• The absolute position of a data chunk inside a file, so things may get shifted and will still be found by the deduplication algorithm

Borgbackup compression

Valid compression specifiers apart from “none” (do not compress) are:

lz4

Use lz4 compression. Very high speed, very low compression. (default)

zstd[,L]

Use zstd (“zstandard”) compression, a modern wide-range algorithm. If you do not give the compression level L (ranging from 1 to 22), it will use level 3. Archives compressed with zstd are not compatible with Borg Backup < 1.1.4.

zlib[,L]

Use zlib (“gz”) compression. Medium speed, medium compression. If you do not give the compression level L (ranging from 0 to 9), it will use level 6.

lzma[,L]

Use lzma (“xz”) compression. Low speed, high compression. If you do not give the compression level L (ranging from 0 to 9), it will use level 6. Giving levels above 6 is counterproductive because it does not compress better due to the buffer size used by BorgBackup ( and it wastes CPU cycles and RAM)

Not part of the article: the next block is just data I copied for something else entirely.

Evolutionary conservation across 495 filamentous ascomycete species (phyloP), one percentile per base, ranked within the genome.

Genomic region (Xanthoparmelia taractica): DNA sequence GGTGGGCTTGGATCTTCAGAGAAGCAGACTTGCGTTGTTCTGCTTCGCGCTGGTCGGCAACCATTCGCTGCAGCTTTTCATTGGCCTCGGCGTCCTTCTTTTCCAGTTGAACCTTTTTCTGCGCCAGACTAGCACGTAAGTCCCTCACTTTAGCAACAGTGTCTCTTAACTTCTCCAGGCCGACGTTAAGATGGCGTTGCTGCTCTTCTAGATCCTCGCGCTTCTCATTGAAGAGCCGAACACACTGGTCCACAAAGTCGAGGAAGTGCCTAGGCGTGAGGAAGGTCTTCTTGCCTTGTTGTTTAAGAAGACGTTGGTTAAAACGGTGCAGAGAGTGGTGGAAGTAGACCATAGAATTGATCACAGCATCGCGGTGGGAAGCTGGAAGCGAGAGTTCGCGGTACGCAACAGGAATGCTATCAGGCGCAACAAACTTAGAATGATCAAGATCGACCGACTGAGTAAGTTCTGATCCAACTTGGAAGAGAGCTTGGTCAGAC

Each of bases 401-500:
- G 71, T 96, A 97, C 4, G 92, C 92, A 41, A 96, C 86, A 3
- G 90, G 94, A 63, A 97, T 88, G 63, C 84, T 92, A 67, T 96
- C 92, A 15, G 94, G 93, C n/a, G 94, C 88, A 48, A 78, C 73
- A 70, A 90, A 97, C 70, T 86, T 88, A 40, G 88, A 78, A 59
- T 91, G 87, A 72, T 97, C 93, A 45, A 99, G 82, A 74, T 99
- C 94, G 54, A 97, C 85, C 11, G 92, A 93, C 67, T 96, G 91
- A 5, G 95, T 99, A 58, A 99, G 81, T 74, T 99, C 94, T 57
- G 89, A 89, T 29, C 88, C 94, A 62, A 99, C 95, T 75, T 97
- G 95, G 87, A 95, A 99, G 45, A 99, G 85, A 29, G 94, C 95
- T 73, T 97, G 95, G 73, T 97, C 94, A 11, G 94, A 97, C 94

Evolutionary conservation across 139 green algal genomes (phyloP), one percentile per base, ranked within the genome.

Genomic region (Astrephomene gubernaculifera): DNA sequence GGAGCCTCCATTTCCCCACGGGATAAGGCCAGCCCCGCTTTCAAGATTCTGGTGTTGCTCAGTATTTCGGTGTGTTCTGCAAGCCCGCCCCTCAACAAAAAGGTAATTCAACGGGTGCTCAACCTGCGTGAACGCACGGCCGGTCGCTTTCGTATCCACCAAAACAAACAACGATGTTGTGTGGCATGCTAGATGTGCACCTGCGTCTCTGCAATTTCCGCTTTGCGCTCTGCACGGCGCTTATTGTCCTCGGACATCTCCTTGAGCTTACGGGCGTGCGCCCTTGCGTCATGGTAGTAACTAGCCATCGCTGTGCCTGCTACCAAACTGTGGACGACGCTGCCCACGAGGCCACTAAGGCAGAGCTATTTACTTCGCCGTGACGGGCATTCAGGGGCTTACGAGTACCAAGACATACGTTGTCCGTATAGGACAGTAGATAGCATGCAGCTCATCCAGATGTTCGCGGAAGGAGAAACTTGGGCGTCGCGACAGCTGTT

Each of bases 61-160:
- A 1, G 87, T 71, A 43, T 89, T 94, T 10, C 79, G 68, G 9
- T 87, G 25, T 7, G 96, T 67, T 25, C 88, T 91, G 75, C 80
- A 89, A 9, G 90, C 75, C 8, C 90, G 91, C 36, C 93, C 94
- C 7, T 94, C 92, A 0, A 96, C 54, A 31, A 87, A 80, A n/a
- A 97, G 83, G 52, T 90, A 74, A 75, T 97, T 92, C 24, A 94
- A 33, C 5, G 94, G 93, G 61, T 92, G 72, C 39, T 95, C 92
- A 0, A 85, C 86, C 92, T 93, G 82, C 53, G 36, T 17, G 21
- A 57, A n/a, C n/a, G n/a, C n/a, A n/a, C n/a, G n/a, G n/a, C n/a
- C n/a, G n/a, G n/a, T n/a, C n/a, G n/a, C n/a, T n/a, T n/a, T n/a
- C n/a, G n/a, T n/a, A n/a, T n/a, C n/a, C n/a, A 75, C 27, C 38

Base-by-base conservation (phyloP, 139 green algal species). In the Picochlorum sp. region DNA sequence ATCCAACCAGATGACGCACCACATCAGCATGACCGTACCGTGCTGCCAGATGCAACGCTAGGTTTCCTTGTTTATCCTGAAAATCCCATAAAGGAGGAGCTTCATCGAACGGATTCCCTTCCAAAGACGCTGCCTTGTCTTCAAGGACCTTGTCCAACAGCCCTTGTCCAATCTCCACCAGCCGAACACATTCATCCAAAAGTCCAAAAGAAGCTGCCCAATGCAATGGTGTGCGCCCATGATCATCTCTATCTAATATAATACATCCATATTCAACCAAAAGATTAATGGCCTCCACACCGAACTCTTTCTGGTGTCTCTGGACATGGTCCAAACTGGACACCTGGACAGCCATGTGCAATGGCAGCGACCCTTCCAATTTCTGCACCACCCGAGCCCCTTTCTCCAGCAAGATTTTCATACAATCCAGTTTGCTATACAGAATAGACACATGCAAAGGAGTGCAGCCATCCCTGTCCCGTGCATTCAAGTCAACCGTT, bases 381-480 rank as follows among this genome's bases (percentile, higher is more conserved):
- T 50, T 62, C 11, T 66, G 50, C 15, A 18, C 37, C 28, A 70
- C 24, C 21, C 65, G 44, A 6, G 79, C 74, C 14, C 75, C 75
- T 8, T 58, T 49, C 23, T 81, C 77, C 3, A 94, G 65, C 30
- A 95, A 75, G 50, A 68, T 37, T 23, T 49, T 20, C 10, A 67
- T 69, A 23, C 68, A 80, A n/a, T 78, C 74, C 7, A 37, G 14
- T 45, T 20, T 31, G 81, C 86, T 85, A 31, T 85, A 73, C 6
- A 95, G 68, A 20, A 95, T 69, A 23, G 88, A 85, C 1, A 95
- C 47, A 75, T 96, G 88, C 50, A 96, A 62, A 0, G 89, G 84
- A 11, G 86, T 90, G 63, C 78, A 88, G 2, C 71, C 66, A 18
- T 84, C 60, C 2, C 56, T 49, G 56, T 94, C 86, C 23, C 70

auto,C[,L]

Use a built-in heuristic to decide per chunk whether to compress or not. The heuristic tries with lz4 whether the data is compressible. For incompressible data, it will not use compression (uses “none”). For compressible data, it uses the given C[,L] compression - with C[,L] being any valid compression specifier.

Where do you get BorgBackup?

You can get BorgBackup here

Github and the issue tracker is here

Some stats

There’s some useful information at openhub.net to aid evaluation, tracking and comparison of BorgBackup with other free and open source software.

BorgBackup documentation

The documentation can be found here